Boil macaroni in salted water until just slightly undercooked.  Drain, reserving one cup of pasta water.  Return the pasta to the pot it was boiled in and stir in the cheese mixture.  Add pasta water, as needed, to thin the mixture to the consistency of cream.  If it is runny, the pasta will soak it up in the oven.

Transfer pasta mixture to a large baking or casserole dish.  Sprinkle with green crumbs.  Bake for 20-25 minutes until the topping is crunchy.  Wait ten minutes before serving.  

Sunday, November 27, 2011

Thanksgiving in Indy

I hope everyone had a fantastic Thanksgiving.  We had an amazing time in Indianapolis with my family.

Somehow I didn't snap pictures of the three desserts I made, but I did get a picture of the twice baked sweet potatoes (pre-second baking) I helped with.

The weekend was filled with china, silver, and champagne.  Grown up partying, done right.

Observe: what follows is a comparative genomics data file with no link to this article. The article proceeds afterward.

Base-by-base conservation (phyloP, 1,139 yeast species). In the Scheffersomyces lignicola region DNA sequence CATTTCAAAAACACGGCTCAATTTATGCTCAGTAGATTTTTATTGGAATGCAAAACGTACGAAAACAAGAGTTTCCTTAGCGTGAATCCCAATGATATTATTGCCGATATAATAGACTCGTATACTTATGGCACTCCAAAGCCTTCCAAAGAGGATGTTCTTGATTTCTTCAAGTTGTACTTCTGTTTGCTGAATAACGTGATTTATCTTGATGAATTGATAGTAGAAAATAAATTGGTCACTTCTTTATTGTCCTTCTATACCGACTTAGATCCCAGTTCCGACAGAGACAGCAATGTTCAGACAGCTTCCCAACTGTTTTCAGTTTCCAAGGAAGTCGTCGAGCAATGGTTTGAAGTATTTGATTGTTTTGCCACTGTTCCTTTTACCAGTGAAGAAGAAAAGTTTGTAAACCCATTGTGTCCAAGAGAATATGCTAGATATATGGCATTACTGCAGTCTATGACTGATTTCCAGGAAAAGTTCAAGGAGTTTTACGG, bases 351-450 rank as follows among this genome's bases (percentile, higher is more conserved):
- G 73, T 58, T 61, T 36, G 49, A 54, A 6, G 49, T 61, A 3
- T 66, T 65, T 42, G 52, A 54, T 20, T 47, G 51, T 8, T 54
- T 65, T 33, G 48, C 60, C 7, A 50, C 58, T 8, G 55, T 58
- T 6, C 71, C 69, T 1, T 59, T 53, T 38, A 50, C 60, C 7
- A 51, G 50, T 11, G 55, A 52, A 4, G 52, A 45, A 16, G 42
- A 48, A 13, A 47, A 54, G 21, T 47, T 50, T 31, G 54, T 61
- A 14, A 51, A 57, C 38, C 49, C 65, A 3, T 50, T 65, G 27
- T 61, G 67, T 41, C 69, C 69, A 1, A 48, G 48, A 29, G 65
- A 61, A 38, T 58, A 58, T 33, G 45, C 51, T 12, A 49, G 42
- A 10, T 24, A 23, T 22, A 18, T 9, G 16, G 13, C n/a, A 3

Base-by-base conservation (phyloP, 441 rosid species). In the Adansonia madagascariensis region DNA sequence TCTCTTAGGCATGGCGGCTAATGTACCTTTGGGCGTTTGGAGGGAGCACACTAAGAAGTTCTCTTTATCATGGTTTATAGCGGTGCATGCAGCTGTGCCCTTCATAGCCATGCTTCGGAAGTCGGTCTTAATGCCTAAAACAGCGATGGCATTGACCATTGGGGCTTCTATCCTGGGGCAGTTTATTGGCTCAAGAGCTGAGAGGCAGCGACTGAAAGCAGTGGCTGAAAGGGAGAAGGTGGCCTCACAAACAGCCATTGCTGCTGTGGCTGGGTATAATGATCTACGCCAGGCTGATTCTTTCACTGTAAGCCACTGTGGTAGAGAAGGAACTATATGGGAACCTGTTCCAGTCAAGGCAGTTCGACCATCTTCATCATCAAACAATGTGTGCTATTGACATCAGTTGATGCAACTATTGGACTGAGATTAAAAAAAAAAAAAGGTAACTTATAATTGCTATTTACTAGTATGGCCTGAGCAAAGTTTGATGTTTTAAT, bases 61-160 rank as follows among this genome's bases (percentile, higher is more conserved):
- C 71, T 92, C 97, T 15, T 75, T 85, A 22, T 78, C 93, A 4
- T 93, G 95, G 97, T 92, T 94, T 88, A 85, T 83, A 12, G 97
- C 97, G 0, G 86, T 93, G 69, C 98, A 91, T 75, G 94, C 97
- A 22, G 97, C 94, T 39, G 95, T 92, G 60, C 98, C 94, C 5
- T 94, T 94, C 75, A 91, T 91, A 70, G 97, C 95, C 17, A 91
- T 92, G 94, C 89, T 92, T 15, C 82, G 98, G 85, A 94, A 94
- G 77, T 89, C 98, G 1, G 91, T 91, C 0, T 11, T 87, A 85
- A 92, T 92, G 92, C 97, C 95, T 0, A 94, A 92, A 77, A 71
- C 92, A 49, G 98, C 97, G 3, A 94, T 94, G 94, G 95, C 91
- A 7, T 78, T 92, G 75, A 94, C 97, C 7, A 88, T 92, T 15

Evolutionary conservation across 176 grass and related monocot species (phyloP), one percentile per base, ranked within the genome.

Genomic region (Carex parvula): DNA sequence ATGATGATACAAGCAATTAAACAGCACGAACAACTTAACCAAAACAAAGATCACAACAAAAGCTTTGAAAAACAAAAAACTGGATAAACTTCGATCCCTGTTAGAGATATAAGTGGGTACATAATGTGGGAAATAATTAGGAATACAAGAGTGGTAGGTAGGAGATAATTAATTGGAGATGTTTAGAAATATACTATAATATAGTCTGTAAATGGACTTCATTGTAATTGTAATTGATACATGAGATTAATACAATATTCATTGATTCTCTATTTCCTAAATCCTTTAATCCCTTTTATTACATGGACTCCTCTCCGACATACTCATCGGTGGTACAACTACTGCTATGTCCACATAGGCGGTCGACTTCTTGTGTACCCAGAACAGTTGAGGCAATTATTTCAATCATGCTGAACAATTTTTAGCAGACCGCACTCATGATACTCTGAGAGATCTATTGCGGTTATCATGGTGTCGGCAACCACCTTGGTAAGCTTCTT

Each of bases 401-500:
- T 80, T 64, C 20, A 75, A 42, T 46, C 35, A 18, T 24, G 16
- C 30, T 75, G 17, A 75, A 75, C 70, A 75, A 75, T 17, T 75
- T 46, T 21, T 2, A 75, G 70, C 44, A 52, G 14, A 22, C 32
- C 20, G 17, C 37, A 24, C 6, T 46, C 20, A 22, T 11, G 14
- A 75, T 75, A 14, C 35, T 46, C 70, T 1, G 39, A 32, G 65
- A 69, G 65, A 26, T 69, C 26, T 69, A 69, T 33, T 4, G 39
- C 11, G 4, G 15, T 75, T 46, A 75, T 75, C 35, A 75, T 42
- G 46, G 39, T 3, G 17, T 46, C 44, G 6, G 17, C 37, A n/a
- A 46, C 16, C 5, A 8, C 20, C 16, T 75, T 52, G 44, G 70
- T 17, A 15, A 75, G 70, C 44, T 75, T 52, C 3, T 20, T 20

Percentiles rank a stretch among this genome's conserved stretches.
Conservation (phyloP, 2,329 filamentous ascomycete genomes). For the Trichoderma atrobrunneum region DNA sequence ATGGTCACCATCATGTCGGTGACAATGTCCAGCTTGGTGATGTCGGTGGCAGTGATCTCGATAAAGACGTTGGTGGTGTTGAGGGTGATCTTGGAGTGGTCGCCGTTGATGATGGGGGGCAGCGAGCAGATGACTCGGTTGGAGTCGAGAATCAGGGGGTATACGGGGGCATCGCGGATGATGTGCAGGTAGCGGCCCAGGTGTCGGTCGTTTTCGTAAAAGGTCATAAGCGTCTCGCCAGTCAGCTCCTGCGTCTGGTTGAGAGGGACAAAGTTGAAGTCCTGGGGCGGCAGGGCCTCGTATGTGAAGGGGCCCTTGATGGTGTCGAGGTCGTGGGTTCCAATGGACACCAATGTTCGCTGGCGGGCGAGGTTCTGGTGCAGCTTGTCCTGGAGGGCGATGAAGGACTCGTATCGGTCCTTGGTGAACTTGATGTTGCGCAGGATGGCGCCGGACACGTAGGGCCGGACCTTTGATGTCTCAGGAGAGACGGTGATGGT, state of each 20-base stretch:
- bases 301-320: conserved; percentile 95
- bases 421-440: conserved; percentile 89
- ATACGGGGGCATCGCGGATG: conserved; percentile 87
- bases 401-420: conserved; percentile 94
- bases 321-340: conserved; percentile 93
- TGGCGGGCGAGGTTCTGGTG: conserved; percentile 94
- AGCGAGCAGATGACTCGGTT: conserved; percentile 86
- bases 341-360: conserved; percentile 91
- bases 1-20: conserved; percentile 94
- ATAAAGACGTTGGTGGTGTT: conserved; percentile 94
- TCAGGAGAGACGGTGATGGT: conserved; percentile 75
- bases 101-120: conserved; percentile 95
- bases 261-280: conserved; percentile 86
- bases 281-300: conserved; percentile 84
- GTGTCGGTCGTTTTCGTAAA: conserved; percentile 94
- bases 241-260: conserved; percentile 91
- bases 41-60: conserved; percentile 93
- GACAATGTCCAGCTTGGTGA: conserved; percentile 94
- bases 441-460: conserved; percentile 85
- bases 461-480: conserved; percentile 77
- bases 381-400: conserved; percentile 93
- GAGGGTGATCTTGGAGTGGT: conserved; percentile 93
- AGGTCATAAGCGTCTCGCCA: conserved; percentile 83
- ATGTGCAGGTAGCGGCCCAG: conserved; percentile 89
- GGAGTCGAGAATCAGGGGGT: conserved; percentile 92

The evenings were complete with Mexican train dominoes.  If you haven't played, I highly recommend it. 

Sweet B.J. slept in front of the Christmas tree and everyone gave him a pat whenever they passed.

One of the best parts of the weekend was meeting my cousin's toddler, Kai, for the first time.

He is a doll and smarter than you can even imagine.

He got quite a kick out of going through "B.J.'s door" as he called it.

I had seen lots of pictures of him online, but nothing compares to meeting such an awesome kid in person.

Another weekend treat: my brother and aunt made the family tradition: waffle cookies (gaufrettes).  I had about two dozen in one day.

The day after Thanksgiving we had a bonfire with bratwurst and s'mores.

It was as awesome as it sounds.

My aunt and uncle live in a magical old home with a beautiful yard that I tried to capture in some photographs.

I've always loved their house, ever since I was a child.  Now, I think I appreciate it even more.

My aunt has a flare for decorating, especially with antique pieces.  If they are original to our family, all the better.

No detail was overlooked this weekend.  Or anywhere you look in the house.  It really is remarkable.

Our farewell brunch wasanother Sittler family tradition - crepes or "big pancakes" as they were known in the family.  I stuffed mine with delectable homemade strawberry jam and powdered sugar.